How the Size of the Airmont Spill Was Calculated
The recent article in the Journal news reporting on the discrepancy of the amount of sewage spilled into the Cherry Brook needs to be further clarified so the residents are aware of the magnitude of the problem.
I am the engineer that calculated the estimated volume of the sewer spill for the residents, stated to be 2.5 million gallons at the meeting . I am also a concerned resident.
First, what needs to be understood, is that these spill numbers are estimates. There is no right or wrong answer. No one can "not tell the truth" by providing an estimate. An estimate, however, needs to be based on some reasonable information to be believable, useful, and accurate.
Here is the basis for my calculations. In light of not having all the facts, I have had to make some assumptions. I welcome any comments from other concerned individuals.
1. Duration of Overflow
The sewer overflow was first reported on Friday at 4:30 PM, and the spill was stopped on Monday at 1:00 PM.
No. of hours in period = 68.5 hours
How many hours was the spill actually occurring? How many hours was the spill occurring before it was noticed by the residents?
The residents say it was continuous. The sewer district says it was "intermittent." How many hours is intermittent?
2. Pipe diameter = 12"
My original calculations did indeed use the correct pipe diameter of 12", not 24" as was erroneously stated in the article.
3. Calculate cross sectional area of pipe:
Cross sectional area = 3.14 x radius squared = 3.14 x 0.5 x 0.5 = 0.785 square feet
4. What was the velocity in the pipe?
Engineers design a sewer system so that the MINIMUM velocity is 2.0 feet per second. This is done to prevent solids from dropping out if the velocity gets too low.
For a 12" diameter pipe, the minimum slope used to maintain a 2 feet per second minimum velocity is 0.22 percent (2.2 feet vertical drop per 1,000 feet of pipe length.)
The overflow occurred at manhole no. 12010. According to the as-built sewer construction drawings I examined at the RCSD office, the slope of the inlet line to this manhole is 1.82 percent (18.2 feet vertical drop per 1,000 feet of pipe length)
Also, the link directly upstream of this section has an even steeper slope of 6.85 percent (68.5 feet vertical drop per 1,000 feet of pipe length)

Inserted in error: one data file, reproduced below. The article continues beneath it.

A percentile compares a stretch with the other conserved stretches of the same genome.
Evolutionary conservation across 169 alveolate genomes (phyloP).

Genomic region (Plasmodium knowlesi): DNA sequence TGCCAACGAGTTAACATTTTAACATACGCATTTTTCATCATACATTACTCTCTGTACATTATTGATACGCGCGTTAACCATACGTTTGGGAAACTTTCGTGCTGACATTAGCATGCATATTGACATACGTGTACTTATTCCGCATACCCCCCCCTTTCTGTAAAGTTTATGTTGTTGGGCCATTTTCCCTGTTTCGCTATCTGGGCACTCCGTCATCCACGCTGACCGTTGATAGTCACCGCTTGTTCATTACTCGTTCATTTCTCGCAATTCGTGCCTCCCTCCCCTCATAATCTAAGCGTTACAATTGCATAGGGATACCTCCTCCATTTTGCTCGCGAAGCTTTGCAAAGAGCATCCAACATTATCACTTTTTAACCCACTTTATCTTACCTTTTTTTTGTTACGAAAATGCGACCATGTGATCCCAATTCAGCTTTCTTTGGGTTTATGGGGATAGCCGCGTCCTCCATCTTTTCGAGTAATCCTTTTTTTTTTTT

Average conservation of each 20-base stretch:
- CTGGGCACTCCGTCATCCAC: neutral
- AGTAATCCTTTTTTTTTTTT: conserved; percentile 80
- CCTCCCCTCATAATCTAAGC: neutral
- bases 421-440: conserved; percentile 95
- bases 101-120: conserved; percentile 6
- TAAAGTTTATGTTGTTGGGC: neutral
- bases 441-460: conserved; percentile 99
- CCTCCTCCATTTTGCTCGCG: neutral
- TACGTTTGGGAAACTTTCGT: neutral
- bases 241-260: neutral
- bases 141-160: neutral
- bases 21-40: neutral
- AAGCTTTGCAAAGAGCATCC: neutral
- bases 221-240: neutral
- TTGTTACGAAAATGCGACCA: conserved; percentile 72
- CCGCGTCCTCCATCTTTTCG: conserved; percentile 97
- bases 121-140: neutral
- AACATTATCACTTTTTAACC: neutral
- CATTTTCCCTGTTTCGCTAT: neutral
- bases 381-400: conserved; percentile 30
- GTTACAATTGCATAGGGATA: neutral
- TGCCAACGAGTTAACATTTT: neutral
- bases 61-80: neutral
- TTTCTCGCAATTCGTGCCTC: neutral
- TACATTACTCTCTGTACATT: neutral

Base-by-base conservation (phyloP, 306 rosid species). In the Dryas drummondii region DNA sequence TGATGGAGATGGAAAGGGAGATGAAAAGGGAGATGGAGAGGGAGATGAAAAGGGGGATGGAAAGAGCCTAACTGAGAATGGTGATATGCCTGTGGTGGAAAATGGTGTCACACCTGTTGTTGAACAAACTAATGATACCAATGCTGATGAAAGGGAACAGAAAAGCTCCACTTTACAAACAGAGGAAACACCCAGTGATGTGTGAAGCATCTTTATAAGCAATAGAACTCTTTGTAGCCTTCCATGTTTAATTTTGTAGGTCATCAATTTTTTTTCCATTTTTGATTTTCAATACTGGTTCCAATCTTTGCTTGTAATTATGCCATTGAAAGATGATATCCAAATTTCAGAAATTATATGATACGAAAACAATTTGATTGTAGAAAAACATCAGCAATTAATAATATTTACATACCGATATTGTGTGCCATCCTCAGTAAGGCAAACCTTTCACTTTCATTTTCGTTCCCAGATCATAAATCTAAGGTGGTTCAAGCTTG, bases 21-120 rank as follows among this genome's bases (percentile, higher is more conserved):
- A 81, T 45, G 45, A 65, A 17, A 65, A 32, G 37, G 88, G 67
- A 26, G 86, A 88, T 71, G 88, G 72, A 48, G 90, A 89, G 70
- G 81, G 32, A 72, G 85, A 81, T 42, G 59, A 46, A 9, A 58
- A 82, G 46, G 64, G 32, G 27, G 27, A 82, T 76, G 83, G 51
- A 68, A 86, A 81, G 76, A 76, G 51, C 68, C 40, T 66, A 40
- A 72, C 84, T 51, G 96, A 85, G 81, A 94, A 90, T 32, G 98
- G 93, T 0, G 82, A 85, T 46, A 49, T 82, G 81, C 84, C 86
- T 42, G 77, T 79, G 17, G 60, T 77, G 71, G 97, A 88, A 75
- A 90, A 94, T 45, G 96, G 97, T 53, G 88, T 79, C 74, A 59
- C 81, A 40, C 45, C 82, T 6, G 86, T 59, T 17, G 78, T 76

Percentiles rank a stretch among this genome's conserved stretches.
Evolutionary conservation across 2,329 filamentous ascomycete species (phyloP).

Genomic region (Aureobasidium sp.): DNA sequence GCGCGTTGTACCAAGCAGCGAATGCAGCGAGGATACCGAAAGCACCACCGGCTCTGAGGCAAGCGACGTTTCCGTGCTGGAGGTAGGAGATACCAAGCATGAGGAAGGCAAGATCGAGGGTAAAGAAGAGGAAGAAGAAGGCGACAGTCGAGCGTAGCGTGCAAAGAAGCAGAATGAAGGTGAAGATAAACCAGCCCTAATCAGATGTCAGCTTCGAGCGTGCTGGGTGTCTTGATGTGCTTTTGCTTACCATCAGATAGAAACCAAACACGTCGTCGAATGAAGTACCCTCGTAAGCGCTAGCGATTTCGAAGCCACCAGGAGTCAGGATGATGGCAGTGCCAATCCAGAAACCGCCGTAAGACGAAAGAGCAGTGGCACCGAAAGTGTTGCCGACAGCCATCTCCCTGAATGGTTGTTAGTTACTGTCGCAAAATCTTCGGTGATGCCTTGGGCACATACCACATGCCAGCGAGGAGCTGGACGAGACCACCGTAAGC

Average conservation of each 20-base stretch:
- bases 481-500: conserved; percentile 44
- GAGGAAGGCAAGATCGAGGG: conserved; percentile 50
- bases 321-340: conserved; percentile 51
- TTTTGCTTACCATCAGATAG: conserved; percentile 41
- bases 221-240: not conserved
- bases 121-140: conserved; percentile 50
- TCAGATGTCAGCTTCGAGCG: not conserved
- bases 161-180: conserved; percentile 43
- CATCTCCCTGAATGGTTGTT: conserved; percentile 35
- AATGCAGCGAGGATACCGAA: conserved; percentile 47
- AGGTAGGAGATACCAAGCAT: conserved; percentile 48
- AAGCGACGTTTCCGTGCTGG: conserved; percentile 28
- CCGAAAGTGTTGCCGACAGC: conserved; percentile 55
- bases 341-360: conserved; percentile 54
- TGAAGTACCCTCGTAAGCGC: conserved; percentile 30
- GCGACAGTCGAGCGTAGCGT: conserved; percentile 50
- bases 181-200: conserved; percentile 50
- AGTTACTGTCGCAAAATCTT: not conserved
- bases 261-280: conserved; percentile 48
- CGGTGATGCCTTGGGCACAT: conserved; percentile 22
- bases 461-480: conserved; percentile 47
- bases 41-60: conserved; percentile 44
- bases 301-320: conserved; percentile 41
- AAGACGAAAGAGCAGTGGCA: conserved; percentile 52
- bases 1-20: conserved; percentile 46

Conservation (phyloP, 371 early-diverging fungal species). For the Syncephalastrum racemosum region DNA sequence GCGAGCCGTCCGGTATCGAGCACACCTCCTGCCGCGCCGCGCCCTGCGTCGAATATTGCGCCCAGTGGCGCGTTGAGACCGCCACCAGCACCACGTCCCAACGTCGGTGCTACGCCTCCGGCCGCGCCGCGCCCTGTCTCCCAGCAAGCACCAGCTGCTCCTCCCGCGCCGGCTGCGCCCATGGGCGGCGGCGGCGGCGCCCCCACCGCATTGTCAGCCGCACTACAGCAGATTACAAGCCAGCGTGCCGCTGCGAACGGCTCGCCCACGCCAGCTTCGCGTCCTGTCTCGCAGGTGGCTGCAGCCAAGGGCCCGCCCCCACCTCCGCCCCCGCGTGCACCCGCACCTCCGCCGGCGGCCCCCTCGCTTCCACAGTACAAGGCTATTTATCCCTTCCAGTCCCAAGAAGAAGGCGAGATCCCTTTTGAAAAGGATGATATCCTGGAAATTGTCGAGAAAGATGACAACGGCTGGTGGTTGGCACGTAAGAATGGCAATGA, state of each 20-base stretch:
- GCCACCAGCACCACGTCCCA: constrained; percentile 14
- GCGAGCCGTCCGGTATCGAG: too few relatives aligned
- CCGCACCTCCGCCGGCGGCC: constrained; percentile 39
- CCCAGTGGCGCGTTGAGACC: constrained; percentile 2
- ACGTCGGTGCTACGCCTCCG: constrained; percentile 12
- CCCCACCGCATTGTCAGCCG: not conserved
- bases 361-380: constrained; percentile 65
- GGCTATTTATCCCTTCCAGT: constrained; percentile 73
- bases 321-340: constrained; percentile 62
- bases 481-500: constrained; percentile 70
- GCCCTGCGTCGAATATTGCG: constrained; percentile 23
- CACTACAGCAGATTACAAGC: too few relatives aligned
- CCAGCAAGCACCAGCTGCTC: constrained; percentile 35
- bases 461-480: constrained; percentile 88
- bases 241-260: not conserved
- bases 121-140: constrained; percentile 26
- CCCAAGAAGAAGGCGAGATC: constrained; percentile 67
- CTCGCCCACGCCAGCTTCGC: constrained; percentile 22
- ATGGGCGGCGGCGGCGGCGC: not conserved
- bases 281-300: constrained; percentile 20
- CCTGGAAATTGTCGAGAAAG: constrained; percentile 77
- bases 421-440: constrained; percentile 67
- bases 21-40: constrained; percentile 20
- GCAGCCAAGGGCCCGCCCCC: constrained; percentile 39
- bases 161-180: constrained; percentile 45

Considering the very steep slope of the inlet line, and that a 2 feet per second velocity would be developed at a much lower slope, the 2.0 feet per second velocity used for this estimate seems like a very conservative and reasonable figure.
5. Pipe flowing full?
Gravity sewers do not usually run full, but considering the steep inlet slope to the overflowing manhole, the flow obstruction, and the low velocity used in the calculation, it is fair to assume and likely that the pipe was indeed flowing full or nearly full in that pipe section at the time of the overflow to produce a discharge height of 2 - 4 feet above the top of the manhole as reported by the residents.
6. Calculate discharge
For a pipe flowing full:
Q = A x V
Flow rate (cubic feet per second) = pipe cross sectional area ( square feet) times velocity (feet per second)
Plug in the numbers.
Q = 0.785 square feet x 2.0 feet per second
Q = 1.57 cubic feet per second
Since one cubic foot = 7.48 gallons
The calculated flow rate is 1.57 x 7.48 = 11.74 gallons per second.
The sewer district estimated the spill to be 4,000 gallons.
At my estimated flow rate, 4,000 gallons would have leaked out of the manhole in about 5 1/2 minutes.
Using my estimated flow rate, if the leak occurred for the entire 68 1/2 hour time period, the volume of sewage spilled would have been approximately 2,895,084 gallons
The sewer district should now provide the basis for their official estimate of the overflow to help the public understand the magnitude of the problem. The public, who will ultimately foot the tax bill, has the right to know how to best solve the sewer overflow problems we have been having, and the cost involved, to ensure their continued health and safety.
Ronald A. Glisci, P.E.